Sunday, December 30, 2012

Remembering Uncle J.D.

Usually I would do a Christmas blog entry, but I woke up with a beastly cold yesterday, and am not feeling tip-top today. So, Christmas news and updates will come later. It was a fabulous Christmas! On the 26th, we got six inches of beautiful snow, and it hasn't gone yet! Gorgeous, white and fluffy world outside. I couldn't be much happier. 

I was just looking at some of our FindAGrave memorials, when I went onto Uncle J.D.'s. I noticed that he died 35 years ago today. Since he was brought to mind, I thought I would post the absolutely beautiful poem that he wrote. It really is a beautiful sentiment and doubly cool since he wrote it. Don't have a lot from him, and I treasure the things that we do know and have. I wish I had known him, he must have been a fabulous person.

Written by James Denver "J.D." Gillespie (1928-1977)

I went out for a walk one day
on a cold Winter's morn.
Then I saw a vision
of Gabriel with his horn.
I fell down on my knees to pray
and to Jesus I did say,
"Please cleanse my soul of sin, O Lord,
for I repent today.

I am just a lonely sinner, Lord,
who is learning how to pray.
So, won't you shine your light on me,
so I can see the way?
I pledge my soul to Jesus,
to do with what He may,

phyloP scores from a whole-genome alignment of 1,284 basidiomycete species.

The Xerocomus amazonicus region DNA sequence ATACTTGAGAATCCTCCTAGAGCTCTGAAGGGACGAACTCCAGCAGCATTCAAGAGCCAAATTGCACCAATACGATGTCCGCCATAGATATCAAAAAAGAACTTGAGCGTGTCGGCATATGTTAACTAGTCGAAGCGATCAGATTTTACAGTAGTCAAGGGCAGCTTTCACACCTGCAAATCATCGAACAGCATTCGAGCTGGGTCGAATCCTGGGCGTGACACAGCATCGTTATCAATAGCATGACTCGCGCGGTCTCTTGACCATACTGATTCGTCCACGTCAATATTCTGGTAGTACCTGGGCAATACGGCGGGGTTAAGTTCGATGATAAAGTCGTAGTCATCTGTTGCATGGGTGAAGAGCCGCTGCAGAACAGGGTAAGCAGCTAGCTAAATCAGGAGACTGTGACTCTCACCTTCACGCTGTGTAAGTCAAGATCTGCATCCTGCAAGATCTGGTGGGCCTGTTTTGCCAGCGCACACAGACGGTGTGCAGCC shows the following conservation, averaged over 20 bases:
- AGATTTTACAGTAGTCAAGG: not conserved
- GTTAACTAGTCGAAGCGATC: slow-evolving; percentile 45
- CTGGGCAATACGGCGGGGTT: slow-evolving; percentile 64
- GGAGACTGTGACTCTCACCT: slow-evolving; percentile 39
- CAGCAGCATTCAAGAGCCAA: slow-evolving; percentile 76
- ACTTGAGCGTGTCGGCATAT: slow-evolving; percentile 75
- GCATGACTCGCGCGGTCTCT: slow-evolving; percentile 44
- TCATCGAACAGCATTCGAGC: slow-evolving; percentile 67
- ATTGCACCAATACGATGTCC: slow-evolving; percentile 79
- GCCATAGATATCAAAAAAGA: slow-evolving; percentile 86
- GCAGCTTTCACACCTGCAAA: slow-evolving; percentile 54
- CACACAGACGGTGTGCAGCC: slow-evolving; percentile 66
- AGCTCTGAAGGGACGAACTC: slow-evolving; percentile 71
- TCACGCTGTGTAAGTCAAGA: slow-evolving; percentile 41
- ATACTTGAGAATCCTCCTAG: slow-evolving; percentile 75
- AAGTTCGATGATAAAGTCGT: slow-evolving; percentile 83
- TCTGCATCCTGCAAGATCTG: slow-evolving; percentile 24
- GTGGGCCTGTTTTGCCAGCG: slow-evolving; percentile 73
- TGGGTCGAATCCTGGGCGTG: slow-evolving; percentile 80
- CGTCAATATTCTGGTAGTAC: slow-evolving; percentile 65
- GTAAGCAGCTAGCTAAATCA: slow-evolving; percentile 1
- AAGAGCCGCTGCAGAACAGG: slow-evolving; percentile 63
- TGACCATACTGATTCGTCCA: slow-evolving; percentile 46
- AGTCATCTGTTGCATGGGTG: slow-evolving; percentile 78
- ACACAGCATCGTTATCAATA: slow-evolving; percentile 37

In hopes He'll take me to His Father
on that Judgment Day.

O, Jesus, can't you hear my plea?
I put my trust and faith in you
who walked upon the sea.
Oh, yes, I love you, Jesus,
I look for you today,
Who gave His life upon the cross
so my soul can be saved.

Yes, I want to go to heaven
to sit by His right hand;
I want to climb those golden stairs
into that promised land,
If I could meet my Savior,
who wore the crown of thorn,
Then I could die in Peace, O Lord,
let Gabriel blow his horn."

Monday, December 24, 2012

Immanuel - "God With Us"

(Charles Spurgeon, "The Birth of Christ", Christmas Eve, 1854)

This is His name, “God with us”—God with us, by His Incarnation, for the august Creator of the world did walk upon this globe! He who made ten thousand orbs, each of them more mighty and more vast than this earth, became the Inhabitant of this tiny atom! He who was from everlasting to everlasting, came to this world of time and stood upon the narrow neck of land betwixt the two unbounded seas! “God with us.” He has not lost that name—Jesus had that name on earth and He has it, now, in Heaven! He is now, “God with us.”

Believer, He is God with you to protect you! You are not alone, because the Savior is with you! Put me in the desert, where vegetation grows not—I can still say, “God with us.” Put me on the wild ocean and let my ship dance madly on the waves—I would still say, “Immanuel, God with us.” Mount me on the sunbeam and let me fly beyond the western sea—still I would say, “God with us.” Let my body dive down into the depths of the ocean and let me hide in its caverns— still I could, as a child of God say, “God with us.” Yes, and in the grave, sleeping there in corruption—still I can see the footmarks of Jesus! He trod the path of all His people and His name is still, “God with us.”